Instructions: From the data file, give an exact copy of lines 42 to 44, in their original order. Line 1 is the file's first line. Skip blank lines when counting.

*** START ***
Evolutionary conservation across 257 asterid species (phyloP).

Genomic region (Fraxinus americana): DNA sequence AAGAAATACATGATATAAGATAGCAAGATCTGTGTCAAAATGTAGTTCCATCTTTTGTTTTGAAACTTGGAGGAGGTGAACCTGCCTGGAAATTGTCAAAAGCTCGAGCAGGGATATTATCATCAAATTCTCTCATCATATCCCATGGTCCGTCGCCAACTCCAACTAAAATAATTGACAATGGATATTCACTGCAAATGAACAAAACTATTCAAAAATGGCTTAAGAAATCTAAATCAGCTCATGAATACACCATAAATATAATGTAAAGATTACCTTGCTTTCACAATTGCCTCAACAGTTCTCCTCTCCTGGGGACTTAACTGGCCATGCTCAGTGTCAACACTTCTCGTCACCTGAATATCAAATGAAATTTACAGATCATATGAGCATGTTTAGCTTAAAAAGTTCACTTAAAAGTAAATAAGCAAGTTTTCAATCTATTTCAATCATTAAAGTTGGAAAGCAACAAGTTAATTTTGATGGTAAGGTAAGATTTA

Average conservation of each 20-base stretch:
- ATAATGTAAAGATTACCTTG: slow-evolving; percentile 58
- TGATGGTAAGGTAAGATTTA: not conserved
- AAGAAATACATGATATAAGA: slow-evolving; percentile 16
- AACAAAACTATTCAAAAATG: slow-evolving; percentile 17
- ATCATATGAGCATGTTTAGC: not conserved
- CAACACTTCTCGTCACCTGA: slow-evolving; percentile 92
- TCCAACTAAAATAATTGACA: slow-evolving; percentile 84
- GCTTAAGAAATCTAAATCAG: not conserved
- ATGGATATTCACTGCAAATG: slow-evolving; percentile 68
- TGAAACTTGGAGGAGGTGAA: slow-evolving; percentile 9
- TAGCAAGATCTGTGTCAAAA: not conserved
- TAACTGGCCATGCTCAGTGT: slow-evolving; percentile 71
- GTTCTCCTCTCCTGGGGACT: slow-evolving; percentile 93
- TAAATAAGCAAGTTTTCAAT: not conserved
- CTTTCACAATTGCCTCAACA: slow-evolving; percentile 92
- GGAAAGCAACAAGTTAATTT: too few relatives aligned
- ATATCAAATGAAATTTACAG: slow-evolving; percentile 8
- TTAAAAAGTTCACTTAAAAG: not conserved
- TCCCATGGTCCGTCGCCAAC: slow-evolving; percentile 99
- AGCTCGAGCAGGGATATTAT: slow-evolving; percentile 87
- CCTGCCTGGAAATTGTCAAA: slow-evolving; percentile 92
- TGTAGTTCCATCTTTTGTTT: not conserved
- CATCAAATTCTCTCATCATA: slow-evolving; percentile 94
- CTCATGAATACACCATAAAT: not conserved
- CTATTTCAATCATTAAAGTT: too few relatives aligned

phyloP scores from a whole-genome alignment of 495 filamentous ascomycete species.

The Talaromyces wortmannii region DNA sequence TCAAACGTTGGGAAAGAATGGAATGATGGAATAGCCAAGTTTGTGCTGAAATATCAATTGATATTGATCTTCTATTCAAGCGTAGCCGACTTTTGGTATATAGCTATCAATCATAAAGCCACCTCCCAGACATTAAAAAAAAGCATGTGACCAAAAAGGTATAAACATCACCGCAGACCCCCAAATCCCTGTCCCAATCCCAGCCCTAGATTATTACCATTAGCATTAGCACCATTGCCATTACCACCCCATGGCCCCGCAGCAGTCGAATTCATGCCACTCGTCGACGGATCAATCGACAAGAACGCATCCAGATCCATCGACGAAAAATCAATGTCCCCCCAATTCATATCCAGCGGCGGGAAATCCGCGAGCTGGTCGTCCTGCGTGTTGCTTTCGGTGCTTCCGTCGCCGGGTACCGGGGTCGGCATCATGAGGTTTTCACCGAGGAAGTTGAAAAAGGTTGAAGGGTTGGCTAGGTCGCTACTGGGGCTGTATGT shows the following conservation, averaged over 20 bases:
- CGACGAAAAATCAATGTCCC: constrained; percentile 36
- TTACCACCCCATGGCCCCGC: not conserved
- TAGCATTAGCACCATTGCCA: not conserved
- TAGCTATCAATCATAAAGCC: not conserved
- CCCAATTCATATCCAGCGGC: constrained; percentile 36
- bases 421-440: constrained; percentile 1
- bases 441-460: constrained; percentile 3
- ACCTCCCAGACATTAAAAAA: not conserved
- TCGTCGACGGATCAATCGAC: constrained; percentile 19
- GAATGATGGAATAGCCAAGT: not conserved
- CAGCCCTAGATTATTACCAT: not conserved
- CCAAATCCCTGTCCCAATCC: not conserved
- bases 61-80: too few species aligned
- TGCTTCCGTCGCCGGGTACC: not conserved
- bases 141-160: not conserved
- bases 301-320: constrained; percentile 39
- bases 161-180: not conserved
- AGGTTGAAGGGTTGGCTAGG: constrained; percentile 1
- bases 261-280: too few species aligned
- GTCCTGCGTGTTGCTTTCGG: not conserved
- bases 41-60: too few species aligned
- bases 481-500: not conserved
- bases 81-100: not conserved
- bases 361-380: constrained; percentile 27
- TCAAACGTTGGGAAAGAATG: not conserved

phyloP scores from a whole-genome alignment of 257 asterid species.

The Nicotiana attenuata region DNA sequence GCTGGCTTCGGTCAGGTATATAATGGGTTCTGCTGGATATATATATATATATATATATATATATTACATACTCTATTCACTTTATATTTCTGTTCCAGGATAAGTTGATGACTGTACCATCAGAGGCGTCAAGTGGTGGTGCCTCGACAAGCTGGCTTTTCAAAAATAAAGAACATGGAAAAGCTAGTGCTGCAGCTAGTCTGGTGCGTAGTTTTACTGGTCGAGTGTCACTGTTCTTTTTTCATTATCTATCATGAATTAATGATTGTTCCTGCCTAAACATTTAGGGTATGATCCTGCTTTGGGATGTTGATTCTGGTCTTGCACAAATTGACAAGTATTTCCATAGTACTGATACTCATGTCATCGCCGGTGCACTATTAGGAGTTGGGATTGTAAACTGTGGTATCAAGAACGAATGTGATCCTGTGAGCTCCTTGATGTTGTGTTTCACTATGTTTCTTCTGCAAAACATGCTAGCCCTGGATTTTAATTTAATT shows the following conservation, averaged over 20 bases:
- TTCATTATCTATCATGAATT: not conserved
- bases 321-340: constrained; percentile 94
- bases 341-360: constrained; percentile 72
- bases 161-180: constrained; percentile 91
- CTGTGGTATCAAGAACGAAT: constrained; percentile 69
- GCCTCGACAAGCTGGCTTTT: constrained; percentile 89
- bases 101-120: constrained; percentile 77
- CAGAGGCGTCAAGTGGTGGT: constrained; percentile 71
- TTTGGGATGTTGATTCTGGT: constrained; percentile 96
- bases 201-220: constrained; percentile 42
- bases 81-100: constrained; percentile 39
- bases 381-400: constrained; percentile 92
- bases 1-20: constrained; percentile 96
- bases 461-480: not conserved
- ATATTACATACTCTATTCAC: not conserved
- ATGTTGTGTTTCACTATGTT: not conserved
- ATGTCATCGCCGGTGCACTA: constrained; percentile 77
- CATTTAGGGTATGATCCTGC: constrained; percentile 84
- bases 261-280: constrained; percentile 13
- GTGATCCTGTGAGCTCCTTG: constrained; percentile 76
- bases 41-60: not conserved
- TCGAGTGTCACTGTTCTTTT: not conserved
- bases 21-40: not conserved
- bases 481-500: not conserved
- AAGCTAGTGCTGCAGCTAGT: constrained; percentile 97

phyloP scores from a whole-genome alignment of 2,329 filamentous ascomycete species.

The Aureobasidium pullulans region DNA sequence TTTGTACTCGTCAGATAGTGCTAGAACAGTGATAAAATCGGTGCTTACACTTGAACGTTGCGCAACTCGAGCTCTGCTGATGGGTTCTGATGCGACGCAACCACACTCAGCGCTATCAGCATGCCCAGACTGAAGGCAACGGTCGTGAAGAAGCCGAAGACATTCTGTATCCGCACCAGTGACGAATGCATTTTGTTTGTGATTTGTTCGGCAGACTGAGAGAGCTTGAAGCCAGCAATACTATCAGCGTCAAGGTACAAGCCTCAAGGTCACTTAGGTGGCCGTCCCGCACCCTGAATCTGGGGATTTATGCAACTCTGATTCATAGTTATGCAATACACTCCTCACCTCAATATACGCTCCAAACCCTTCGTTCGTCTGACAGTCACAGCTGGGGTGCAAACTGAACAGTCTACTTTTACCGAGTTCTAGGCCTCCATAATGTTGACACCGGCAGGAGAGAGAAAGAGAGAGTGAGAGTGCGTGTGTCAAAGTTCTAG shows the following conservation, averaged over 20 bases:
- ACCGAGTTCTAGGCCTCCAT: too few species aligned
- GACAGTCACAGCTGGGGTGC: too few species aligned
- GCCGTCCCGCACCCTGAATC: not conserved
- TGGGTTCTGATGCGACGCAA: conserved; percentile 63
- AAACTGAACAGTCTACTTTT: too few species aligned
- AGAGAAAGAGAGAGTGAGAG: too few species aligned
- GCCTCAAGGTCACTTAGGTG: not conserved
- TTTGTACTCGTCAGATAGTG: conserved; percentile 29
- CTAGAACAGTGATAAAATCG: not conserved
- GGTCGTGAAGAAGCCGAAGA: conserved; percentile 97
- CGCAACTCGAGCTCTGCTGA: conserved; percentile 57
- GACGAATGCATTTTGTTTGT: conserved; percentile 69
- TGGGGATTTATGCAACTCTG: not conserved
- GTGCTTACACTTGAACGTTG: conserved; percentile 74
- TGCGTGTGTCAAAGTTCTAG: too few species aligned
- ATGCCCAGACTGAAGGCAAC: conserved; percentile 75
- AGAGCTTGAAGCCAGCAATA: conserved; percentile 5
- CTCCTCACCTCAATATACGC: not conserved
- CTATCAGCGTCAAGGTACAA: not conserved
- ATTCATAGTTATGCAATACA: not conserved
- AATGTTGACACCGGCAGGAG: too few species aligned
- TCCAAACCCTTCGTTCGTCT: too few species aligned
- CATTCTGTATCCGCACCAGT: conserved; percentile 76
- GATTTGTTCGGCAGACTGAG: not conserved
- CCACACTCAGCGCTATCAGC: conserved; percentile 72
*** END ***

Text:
- CCAAATCCCTGTCCCAATCC: not conserved
- bases 61-80: too few species aligned
- TGCTTCCGTCGCCGGGTACC: not conserved